President Obama has used a number of tricks to achieve his goal. He appointed Dr. Berwick during congressional recess without congressional hearing after he withheld the request for a congressional hearing and approval for 3 months.
Dr. Berwick now slips through a regulation about reimbursement that Congress explicitly rejected. The email slipped out illustrating the scheming with his political patrons to duck any public scrutiny.
Administrative spokesmen, when challenged, immediately declared “the rule-making is not coercive and gives seniors more autonomy, not less.” Nothing could be further from the truth.
The facts are a panel of medical experts decide on treatments or service that are worthy of reimbursement. They then tell the administrators what to pay for. Some treatment won’t be paid for it even if it is in the best interests of patients.
Can a panel of medical experts be wrong? They certainly can. The experts judgments might be correct. However, their opinion and exceptions to the regulations cannot be incorporated into the healthcare system by inflexible bureaucratic machinery.
The bureaucrats put the experts’ decisions into a rules based computer program. Reimbursement is driven by this inflexible system , not by medical circumstances or medical judgment.
Last month a group of Clinical Endocrinologists received a Medicare denial code 151 stating;
“Payment adjusted because the payer deems the information submitted does
not support this many/frequency of services.”
This had not happened to this group in 20 years of endocrine practice. It concerned serially measuring thyroid function to regulate thyroid replacement therapy after patients are rendered hypothyroid with radioactive iodine of surgery. Initially patients have to be followed with thyroid function testing every month or two.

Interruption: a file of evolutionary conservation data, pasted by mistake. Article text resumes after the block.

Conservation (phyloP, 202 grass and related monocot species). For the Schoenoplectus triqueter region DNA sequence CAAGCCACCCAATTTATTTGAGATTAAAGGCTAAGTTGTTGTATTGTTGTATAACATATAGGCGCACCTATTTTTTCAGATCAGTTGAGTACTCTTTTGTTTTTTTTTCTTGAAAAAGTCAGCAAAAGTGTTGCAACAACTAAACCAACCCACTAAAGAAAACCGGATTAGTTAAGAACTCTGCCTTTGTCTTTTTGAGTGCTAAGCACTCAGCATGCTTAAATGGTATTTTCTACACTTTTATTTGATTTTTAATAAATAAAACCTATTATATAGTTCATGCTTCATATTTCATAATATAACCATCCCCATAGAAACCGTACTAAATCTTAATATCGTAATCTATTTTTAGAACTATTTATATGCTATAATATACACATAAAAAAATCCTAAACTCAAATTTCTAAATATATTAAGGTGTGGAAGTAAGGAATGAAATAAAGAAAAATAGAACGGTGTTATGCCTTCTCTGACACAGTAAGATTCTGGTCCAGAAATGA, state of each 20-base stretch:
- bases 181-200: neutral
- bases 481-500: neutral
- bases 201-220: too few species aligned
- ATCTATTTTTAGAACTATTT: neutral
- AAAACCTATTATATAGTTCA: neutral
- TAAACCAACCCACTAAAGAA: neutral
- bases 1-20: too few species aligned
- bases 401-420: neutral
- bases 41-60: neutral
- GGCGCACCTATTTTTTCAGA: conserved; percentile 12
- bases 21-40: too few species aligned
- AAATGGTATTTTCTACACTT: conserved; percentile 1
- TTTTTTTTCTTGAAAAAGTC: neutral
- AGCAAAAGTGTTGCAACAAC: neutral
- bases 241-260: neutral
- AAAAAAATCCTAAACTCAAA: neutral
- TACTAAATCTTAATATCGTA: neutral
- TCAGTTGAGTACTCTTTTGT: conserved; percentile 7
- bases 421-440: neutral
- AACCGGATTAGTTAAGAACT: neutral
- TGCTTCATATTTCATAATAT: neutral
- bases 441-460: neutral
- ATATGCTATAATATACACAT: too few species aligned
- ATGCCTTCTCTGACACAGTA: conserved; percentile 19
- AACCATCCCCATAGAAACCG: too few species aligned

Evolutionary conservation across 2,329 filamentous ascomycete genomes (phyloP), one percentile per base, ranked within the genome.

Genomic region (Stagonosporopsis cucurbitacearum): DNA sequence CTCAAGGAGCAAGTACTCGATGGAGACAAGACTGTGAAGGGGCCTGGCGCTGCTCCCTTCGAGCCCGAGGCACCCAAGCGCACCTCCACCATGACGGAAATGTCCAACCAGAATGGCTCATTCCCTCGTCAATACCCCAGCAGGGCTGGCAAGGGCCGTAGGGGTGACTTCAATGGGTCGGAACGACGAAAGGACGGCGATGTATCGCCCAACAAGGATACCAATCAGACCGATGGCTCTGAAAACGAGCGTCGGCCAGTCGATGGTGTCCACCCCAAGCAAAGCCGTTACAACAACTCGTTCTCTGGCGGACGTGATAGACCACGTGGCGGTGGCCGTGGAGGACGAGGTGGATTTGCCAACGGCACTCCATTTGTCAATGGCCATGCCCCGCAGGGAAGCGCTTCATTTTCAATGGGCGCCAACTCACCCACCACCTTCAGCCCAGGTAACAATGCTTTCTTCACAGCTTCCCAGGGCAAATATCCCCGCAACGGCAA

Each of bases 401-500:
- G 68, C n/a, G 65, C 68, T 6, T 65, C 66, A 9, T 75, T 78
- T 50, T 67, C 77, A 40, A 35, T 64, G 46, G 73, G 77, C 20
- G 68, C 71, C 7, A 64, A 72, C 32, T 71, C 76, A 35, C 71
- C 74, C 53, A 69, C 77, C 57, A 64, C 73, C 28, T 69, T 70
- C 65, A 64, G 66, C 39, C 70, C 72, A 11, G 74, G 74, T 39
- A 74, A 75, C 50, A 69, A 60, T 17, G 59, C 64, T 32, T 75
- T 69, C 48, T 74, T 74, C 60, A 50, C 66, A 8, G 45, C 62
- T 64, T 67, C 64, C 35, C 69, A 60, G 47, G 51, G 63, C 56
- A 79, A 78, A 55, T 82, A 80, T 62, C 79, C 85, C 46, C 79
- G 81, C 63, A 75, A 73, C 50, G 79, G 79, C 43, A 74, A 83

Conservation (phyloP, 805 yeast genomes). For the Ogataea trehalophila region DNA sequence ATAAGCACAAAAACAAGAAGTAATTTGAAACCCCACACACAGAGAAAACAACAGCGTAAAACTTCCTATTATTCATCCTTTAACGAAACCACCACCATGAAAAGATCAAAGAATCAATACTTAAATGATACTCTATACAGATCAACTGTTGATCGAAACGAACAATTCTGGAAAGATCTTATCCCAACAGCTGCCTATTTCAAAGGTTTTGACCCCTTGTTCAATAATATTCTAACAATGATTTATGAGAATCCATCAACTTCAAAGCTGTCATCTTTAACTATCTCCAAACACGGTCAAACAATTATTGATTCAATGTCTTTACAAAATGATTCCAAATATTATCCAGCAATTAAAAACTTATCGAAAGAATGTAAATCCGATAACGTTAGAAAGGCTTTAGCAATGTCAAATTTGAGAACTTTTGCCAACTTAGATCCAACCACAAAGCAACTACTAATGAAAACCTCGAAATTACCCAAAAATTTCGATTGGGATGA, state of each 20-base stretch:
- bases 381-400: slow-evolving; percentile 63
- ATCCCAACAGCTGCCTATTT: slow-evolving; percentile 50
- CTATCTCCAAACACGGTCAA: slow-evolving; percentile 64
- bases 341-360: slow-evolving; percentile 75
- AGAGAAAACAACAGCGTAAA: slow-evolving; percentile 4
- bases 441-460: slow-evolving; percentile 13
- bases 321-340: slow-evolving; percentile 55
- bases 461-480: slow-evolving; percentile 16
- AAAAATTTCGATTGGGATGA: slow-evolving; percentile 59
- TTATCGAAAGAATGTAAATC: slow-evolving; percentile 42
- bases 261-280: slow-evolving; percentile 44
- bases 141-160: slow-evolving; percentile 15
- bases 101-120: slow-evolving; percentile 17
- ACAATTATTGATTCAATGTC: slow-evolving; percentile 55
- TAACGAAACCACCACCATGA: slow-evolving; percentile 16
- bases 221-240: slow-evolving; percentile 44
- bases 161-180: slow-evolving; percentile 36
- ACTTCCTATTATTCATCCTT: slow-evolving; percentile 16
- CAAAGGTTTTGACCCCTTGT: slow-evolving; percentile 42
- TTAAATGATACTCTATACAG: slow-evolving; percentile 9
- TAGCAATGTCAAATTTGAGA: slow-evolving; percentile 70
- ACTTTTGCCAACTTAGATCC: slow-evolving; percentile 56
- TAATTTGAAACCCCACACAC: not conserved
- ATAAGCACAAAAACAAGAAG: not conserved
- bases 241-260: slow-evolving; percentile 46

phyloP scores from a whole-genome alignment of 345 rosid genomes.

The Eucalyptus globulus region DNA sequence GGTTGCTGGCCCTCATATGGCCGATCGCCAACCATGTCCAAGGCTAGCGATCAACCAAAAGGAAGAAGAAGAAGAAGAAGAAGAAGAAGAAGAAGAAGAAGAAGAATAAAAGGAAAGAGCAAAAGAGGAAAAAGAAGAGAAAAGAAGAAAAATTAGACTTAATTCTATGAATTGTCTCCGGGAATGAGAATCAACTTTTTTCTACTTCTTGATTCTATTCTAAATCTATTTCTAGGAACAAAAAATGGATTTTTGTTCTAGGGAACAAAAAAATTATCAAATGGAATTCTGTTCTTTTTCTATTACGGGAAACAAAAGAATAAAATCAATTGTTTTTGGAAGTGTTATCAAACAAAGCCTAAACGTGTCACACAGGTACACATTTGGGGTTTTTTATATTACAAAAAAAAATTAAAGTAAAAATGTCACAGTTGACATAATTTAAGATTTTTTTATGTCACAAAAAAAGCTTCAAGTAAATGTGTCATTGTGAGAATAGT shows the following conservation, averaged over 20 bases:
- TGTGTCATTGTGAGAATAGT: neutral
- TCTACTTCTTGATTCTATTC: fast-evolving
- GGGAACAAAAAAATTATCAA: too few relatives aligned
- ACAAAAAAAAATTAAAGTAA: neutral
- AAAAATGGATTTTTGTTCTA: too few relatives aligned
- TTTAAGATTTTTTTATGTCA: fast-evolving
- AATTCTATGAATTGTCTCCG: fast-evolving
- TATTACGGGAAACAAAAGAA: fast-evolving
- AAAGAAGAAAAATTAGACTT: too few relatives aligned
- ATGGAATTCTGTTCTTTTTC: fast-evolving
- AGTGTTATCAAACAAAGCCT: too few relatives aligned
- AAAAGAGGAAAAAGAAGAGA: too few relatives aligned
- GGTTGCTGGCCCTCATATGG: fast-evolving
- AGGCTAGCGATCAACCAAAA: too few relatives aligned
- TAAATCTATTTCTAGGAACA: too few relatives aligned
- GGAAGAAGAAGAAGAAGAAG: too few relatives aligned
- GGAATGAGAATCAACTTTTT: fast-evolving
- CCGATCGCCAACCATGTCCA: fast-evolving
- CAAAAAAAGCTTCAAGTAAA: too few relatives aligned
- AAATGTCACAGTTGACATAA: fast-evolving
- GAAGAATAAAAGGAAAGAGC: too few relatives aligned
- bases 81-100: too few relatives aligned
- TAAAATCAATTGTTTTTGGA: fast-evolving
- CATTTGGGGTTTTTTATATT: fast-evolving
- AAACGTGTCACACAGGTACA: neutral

“Medicare allowed payment for the first laboratory service, then denied the next three tests as “too frequently.”
CMS also describes in its National Coverage Determination (NCD).
Thyroid testing may be covered up to two times a year in clinically stable
patients; more frequent testing may be reasonable and necessary for patients
whose thyroid therapy has been altered or in whom symptoms or signs of hyperthyroidism
or hypothyroidism are noted.
The “medical experts” got the exceptions correct but did not define the frequency of testing to permit the CMS to incorporate into the reimbursement system..
An endocrine practice can submit for redetermination within 120 days. If redetermination fails physicians have 80 days to file for reconsideration.Reconsiderations are the second level in the appeal process and are conducted by the Qualified Independent Contractors (QICs). If physicians receive an unfavorable reply at the reconsideration level, there are three more levels of the appeal process, the Administrative Law Judge (ALJ) Hearing, Appeals Council Review and the Judicial Review in U.S. District Court.
Imagine all the costs involved on both sides in order to adjudicate treatment that is evidence based and totally indicated. Imagine the frustration of physicians treating patients. .
From past experience these hassles will increase as the government gets more and more control over the healthcare system. Patients’ medical care is not first. Federal rules and regulations are first.